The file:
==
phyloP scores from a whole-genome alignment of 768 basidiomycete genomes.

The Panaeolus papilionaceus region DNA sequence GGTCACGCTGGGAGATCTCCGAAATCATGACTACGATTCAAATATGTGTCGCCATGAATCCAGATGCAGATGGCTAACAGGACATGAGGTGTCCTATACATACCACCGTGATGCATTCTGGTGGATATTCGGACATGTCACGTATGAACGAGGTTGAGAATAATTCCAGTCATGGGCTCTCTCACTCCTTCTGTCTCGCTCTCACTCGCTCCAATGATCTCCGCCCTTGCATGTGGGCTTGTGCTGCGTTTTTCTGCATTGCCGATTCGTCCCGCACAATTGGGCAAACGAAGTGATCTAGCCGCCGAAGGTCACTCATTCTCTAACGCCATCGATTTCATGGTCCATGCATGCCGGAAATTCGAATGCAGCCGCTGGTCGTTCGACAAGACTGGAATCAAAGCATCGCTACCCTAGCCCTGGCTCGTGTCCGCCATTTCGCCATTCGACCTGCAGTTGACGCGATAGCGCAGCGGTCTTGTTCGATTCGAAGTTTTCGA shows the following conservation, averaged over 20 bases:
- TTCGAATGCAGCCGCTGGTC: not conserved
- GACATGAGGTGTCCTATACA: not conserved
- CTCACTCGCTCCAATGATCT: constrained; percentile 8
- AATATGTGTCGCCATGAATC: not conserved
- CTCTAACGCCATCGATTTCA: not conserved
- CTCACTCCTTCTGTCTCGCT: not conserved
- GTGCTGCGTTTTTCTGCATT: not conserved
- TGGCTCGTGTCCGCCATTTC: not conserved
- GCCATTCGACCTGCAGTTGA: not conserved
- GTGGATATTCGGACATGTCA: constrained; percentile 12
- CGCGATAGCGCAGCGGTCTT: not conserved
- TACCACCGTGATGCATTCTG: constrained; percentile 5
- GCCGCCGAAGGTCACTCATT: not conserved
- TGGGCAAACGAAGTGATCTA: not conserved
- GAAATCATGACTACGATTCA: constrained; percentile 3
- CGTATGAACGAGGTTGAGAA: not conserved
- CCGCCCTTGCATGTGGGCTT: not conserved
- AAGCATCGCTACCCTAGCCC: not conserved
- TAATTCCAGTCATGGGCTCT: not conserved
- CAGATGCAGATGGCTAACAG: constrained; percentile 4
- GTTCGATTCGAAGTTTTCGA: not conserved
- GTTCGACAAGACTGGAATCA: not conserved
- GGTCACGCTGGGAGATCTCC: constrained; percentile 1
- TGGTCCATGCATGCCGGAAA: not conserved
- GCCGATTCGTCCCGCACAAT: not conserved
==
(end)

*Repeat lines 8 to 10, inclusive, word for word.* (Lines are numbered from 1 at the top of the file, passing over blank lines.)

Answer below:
- CTCACTCCTTCTGTCTCGCT: not conserved
- GTGCTGCGTTTTTCTGCATT: not conserved
- TGGCTCGTGTCCGCCATTTC: not conserved